Sorrowful yet always rejoicing

By Dave Henning / May 29, 2018

“It is a good word (2 Corinthians 6:10), that of St. Paul: As being sorrowful yet always rejoicing.  For those who believe in Jesus Christ there is no death and no sorrow that is not mixed with hope.”- from Vincent van Gogh’s first sermon

“Our hearts ache, but we always have joy.  We are poor, but we give spiritul riches to others.  We own nothing, and yet we have everything.”- 2 Corinthians 6:10 (NLT)

In Chapter 4 (“Intentional Obscurity”) of Finding Favor, Brian Jones tells the story of lay pastor Vincent van Gogh.  Yes, that Vincent van Gogh!  When Vincent van Gogh walked to the pulpit in October of 1876, he carried on the legacy of his father and grandfather, both noted preachers.  However, after several years of hardship, van Gogh was told he was unfit for the ministry.

Yet, his letters during this period contain the Bible verse “sorrowful yet always rejoicing” no less than fifteen times.  But after van Gogh’s termination from lay ministry, the phrase quietly disappeared from his everyday vocabulary.  Instead, it reemerged as the overarching theme in his paintings.  Thankfully, Pastor Jones observes, theres more than one way to preach.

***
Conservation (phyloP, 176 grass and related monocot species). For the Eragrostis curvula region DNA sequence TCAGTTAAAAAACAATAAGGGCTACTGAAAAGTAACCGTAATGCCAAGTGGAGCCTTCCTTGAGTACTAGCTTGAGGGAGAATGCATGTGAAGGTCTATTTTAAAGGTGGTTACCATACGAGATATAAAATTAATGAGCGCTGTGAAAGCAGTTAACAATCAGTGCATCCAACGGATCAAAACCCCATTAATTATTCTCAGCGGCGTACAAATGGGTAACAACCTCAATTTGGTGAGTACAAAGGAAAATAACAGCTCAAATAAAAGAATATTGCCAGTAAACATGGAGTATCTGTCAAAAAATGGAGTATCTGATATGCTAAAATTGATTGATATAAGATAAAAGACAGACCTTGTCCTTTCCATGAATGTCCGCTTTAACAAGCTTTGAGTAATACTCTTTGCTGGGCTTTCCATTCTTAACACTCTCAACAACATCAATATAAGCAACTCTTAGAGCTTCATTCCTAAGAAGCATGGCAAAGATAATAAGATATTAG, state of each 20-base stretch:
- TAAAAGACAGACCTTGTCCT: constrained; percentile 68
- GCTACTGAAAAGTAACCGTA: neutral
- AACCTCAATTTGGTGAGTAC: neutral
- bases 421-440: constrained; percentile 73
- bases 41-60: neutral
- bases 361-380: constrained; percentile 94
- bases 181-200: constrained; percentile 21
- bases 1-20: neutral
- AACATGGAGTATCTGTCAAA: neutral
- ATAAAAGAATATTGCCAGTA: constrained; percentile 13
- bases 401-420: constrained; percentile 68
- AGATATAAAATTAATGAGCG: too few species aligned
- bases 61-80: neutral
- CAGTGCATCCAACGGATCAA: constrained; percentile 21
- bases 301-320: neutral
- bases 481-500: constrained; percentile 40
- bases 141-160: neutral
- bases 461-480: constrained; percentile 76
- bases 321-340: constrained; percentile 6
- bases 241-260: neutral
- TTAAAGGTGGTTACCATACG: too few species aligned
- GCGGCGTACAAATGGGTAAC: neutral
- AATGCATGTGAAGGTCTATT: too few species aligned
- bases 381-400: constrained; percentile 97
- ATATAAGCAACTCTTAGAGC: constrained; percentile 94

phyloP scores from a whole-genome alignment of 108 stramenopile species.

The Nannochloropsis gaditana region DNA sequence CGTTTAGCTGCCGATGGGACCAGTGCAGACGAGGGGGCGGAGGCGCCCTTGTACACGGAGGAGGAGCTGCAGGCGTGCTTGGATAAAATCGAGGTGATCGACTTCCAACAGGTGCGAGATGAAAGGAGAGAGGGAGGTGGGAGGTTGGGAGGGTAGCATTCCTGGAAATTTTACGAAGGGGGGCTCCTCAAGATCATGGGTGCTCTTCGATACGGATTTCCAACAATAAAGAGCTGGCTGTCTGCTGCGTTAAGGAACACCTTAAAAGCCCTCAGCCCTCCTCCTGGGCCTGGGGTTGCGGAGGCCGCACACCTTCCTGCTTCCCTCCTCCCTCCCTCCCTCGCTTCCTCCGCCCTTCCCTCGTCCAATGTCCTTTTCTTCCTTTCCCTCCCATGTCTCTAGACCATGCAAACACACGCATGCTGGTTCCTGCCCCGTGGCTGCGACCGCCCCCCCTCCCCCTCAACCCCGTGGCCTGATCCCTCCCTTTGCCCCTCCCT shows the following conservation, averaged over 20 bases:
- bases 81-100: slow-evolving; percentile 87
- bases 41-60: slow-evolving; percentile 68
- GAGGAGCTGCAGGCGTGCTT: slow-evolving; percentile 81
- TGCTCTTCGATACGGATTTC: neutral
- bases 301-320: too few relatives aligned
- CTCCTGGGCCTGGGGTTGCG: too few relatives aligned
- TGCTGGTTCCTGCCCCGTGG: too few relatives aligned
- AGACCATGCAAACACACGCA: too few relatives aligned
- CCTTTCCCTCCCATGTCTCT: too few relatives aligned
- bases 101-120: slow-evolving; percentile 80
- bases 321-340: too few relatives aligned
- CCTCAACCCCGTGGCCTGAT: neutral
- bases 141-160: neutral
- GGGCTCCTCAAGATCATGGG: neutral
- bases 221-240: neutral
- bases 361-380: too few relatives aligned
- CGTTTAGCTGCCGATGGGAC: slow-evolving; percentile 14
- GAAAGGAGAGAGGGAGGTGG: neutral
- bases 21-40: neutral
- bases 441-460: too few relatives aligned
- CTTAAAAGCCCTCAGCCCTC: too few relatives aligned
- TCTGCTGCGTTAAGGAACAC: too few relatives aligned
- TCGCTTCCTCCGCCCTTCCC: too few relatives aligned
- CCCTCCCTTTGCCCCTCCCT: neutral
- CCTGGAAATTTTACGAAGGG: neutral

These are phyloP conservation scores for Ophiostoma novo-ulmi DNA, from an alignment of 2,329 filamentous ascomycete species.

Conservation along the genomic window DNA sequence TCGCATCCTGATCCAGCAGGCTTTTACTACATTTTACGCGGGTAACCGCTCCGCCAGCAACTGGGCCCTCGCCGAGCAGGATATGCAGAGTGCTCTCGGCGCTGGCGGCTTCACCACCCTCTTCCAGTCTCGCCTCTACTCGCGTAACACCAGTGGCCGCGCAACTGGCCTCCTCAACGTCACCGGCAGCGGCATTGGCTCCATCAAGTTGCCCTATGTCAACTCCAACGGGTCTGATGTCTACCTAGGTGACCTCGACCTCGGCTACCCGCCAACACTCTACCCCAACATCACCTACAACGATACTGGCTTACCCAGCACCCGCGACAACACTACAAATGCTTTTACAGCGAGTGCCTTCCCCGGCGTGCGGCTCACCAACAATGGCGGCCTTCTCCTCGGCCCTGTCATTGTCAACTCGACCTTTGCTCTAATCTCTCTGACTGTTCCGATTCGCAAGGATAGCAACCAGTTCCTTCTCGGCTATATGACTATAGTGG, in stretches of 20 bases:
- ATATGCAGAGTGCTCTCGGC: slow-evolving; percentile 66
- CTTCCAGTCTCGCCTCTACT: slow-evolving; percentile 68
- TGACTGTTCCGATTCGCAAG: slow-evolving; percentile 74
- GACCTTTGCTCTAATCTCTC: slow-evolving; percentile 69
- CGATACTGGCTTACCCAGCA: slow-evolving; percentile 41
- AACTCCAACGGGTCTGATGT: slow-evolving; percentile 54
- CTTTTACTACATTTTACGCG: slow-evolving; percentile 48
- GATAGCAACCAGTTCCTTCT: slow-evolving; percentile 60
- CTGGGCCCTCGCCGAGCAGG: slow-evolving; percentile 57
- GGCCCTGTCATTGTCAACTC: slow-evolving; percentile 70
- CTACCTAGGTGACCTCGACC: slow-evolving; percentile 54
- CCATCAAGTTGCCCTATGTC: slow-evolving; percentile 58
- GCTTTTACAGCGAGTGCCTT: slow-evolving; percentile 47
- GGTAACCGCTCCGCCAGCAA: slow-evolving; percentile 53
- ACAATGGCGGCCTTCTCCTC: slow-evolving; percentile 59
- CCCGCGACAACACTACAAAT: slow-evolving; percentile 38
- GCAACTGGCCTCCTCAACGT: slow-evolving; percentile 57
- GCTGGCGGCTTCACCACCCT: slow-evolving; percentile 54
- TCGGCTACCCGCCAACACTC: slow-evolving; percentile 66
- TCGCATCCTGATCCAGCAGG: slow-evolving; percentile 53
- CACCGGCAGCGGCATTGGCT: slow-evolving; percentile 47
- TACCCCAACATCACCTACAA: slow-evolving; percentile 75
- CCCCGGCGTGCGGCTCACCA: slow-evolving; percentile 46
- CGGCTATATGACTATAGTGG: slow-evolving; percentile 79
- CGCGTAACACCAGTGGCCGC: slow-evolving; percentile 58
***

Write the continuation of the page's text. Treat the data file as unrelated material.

Van Gogh spent most of his artistic days shuffling between discouragement and despair, especially toward the end of his life.  However, in ten years he produced over nine hundred paintings, but couldn’t catch a break.  Today, though, museums worldwide display his paintings.  As Brian states, “maybe that’s because some sermons take twenty minutes to write, while others take a lifetime.”

Today’s question: How does St. Paul’s good word in 2 Corinthians 6:10 – “sorrowful yet always rejoicing” – apply to your life?  Please share.

Tomorrow’s blog: “In total obscurity for a season”

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Dave Henning

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